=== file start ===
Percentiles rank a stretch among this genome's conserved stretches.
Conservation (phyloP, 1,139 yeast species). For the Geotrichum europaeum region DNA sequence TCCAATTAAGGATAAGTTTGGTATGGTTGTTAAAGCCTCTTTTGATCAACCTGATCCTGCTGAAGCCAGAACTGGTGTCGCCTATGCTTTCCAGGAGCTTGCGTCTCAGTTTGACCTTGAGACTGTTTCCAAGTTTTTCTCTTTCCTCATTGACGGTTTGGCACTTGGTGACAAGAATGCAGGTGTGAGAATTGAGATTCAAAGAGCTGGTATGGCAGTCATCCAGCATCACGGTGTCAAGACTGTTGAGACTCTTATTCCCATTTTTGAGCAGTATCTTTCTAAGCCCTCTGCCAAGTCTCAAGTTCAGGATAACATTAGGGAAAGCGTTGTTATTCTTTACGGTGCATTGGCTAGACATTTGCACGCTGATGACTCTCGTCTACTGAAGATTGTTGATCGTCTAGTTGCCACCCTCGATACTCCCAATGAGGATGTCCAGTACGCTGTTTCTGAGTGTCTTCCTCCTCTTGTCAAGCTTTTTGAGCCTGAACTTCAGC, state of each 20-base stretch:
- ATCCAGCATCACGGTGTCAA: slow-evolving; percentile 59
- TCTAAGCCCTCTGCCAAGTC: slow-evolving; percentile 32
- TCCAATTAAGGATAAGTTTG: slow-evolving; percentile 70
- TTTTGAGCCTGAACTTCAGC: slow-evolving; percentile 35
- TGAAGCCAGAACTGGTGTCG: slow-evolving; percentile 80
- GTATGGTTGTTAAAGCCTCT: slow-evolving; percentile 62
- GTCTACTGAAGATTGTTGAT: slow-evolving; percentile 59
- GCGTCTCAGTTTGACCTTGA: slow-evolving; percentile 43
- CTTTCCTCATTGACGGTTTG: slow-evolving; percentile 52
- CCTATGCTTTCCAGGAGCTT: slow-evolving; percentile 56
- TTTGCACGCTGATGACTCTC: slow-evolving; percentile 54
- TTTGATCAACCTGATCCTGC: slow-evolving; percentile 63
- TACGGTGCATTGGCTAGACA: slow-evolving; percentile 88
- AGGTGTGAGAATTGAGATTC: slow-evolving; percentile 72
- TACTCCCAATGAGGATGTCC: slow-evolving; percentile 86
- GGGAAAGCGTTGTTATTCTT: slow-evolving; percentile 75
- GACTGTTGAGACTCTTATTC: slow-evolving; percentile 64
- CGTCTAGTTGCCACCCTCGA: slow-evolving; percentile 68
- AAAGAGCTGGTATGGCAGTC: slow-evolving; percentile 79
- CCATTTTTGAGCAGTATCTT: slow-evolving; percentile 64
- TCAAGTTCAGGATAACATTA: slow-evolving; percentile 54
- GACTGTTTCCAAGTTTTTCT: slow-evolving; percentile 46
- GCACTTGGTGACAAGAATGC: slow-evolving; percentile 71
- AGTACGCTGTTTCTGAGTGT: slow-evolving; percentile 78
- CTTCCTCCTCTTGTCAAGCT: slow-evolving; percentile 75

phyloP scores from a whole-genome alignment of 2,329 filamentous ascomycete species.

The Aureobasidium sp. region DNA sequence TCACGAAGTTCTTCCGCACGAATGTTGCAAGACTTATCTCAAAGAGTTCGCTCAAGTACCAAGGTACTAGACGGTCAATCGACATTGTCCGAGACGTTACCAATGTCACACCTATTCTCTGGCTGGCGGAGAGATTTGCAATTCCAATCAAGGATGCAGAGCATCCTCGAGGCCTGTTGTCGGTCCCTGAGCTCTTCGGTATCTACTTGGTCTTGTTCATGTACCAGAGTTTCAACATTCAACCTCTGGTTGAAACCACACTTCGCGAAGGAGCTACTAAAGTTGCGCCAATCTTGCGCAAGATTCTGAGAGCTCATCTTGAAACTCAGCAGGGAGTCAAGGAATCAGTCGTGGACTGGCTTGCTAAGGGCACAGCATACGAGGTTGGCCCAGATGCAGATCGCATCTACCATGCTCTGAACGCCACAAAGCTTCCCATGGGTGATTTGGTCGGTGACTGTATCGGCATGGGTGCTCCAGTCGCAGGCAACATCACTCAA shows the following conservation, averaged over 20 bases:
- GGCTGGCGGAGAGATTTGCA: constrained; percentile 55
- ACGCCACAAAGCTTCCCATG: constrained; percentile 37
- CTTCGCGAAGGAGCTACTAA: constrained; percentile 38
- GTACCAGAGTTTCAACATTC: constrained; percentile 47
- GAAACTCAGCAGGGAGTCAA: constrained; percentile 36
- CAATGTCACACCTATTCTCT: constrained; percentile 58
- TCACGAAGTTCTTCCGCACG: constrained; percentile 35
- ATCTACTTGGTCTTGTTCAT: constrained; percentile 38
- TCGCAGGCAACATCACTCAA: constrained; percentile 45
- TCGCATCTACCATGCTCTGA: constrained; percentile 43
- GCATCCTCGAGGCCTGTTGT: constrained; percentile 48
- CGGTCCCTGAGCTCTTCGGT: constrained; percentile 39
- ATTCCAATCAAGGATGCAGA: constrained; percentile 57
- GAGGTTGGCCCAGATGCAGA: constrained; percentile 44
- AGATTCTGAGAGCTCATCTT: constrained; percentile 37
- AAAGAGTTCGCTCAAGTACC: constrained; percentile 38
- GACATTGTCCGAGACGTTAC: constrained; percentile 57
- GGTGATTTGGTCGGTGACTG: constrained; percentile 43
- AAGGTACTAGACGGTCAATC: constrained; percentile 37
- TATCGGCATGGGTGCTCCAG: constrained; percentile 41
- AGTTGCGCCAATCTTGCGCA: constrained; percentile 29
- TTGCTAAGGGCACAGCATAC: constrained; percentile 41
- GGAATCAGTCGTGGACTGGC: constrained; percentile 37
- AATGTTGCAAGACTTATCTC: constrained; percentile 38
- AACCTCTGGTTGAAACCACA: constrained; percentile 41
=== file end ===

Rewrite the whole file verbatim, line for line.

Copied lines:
Percentiles rank a stretch among this genome's conserved stretches.
Conservation (phyloP, 1,139 yeast species). For the Geotrichum europaeum region DNA sequence TCCAATTAAGGATAAGTTTGGTATGGTTGTTAAAGCCTCTTTTGATCAACCTGATCCTGCTGAAGCCAGAACTGGTGTCGCCTATGCTTTCCAGGAGCTTGCGTCTCAGTTTGACCTTGAGACTGTTTCCAAGTTTTTCTCTTTCCTCATTGACGGTTTGGCACTTGGTGACAAGAATGCAGGTGTGAGAATTGAGATTCAAAGAGCTGGTATGGCAGTCATCCAGCATCACGGTGTCAAGACTGTTGAGACTCTTATTCCCATTTTTGAGCAGTATCTTTCTAAGCCCTCTGCCAAGTCTCAAGTTCAGGATAACATTAGGGAAAGCGTTGTTATTCTTTACGGTGCATTGGCTAGACATTTGCACGCTGATGACTCTCGTCTACTGAAGATTGTTGATCGTCTAGTTGCCACCCTCGATACTCCCAATGAGGATGTCCAGTACGCTGTTTCTGAGTGTCTTCCTCCTCTTGTCAAGCTTTTTGAGCCTGAACTTCAGC, state of each 20-base stretch:
- ATCCAGCATCACGGTGTCAA: slow-evolving; percentile 59
- TCTAAGCCCTCTGCCAAGTC: slow-evolving; percentile 32
- TCCAATTAAGGATAAGTTTG: slow-evolving; percentile 70
- TTTTGAGCCTGAACTTCAGC: slow-evolving; percentile 35
- TGAAGCCAGAACTGGTGTCG: slow-evolving; percentile 80
- GTATGGTTGTTAAAGCCTCT: slow-evolving; percentile 62
- GTCTACTGAAGATTGTTGAT: slow-evolving; percentile 59
- GCGTCTCAGTTTGACCTTGA: slow-evolving; percentile 43
- CTTTCCTCATTGACGGTTTG: slow-evolving; percentile 52
- CCTATGCTTTCCAGGAGCTT: slow-evolving; percentile 56
- TTTGCACGCTGATGACTCTC: slow-evolving; percentile 54
- TTTGATCAACCTGATCCTGC: slow-evolving; percentile 63
- TACGGTGCATTGGCTAGACA: slow-evolving; percentile 88
- AGGTGTGAGAATTGAGATTC: slow-evolving; percentile 72
- TACTCCCAATGAGGATGTCC: slow-evolving; percentile 86
- GGGAAAGCGTTGTTATTCTT: slow-evolving; percentile 75
- GACTGTTGAGACTCTTATTC: slow-evolving; percentile 64
- CGTCTAGTTGCCACCCTCGA: slow-evolving; percentile 68
- AAAGAGCTGGTATGGCAGTC: slow-evolving; percentile 79
- CCATTTTTGAGCAGTATCTT: slow-evolving; percentile 64
- TCAAGTTCAGGATAACATTA: slow-evolving; percentile 54
- GACTGTTTCCAAGTTTTTCT: slow-evolving; percentile 46
- GCACTTGGTGACAAGAATGC: slow-evolving; percentile 71
- AGTACGCTGTTTCTGAGTGT: slow-evolving; percentile 78
- CTTCCTCCTCTTGTCAAGCT: slow-evolving; percentile 75

phyloP scores from a whole-genome alignment of 2,329 filamentous ascomycete species.

The Aureobasidium sp. region DNA sequence TCACGAAGTTCTTCCGCACGAATGTTGCAAGACTTATCTCAAAGAGTTCGCTCAAGTACCAAGGTACTAGACGGTCAATCGACATTGTCCGAGACGTTACCAATGTCACACCTATTCTCTGGCTGGCGGAGAGATTTGCAATTCCAATCAAGGATGCAGAGCATCCTCGAGGCCTGTTGTCGGTCCCTGAGCTCTTCGGTATCTACTTGGTCTTGTTCATGTACCAGAGTTTCAACATTCAACCTCTGGTTGAAACCACACTTCGCGAAGGAGCTACTAAAGTTGCGCCAATCTTGCGCAAGATTCTGAGAGCTCATCTTGAAACTCAGCAGGGAGTCAAGGAATCAGTCGTGGACTGGCTTGCTAAGGGCACAGCATACGAGGTTGGCCCAGATGCAGATCGCATCTACCATGCTCTGAACGCCACAAAGCTTCCCATGGGTGATTTGGTCGGTGACTGTATCGGCATGGGTGCTCCAGTCGCAGGCAACATCACTCAA shows the following conservation, averaged over 20 bases:
- GGCTGGCGGAGAGATTTGCA: constrained; percentile 55
- ACGCCACAAAGCTTCCCATG: constrained; percentile 37
- CTTCGCGAAGGAGCTACTAA: constrained; percentile 38
- GTACCAGAGTTTCAACATTC: constrained; percentile 47
- GAAACTCAGCAGGGAGTCAA: constrained; percentile 36
- CAATGTCACACCTATTCTCT: constrained; percentile 58
- TCACGAAGTTCTTCCGCACG: constrained; percentile 35
- ATCTACTTGGTCTTGTTCAT: constrained; percentile 38
- TCGCAGGCAACATCACTCAA: constrained; percentile 45
- TCGCATCTACCATGCTCTGA: constrained; percentile 43
- GCATCCTCGAGGCCTGTTGT: constrained; percentile 48
- CGGTCCCTGAGCTCTTCGGT: constrained; percentile 39
- ATTCCAATCAAGGATGCAGA: constrained; percentile 57
- GAGGTTGGCCCAGATGCAGA: constrained; percentile 44
- AGATTCTGAGAGCTCATCTT: constrained; percentile 37
- AAAGAGTTCGCTCAAGTACC: constrained; percentile 38
- GACATTGTCCGAGACGTTAC: constrained; percentile 57
- GGTGATTTGGTCGGTGACTG: constrained; percentile 43
- AAGGTACTAGACGGTCAATC: constrained; percentile 37
- TATCGGCATGGGTGCTCCAG: constrained; percentile 41
- AGTTGCGCCAATCTTGCGCA: constrained; percentile 29
- TTGCTAAGGGCACAGCATAC: constrained; percentile 41
- GGAATCAGTCGTGGACTGGC: constrained; percentile 37
- AATGTTGCAAGACTTATCTC: constrained; percentile 38
- AACCTCTGGTTGAAACCACA: constrained; percentile 41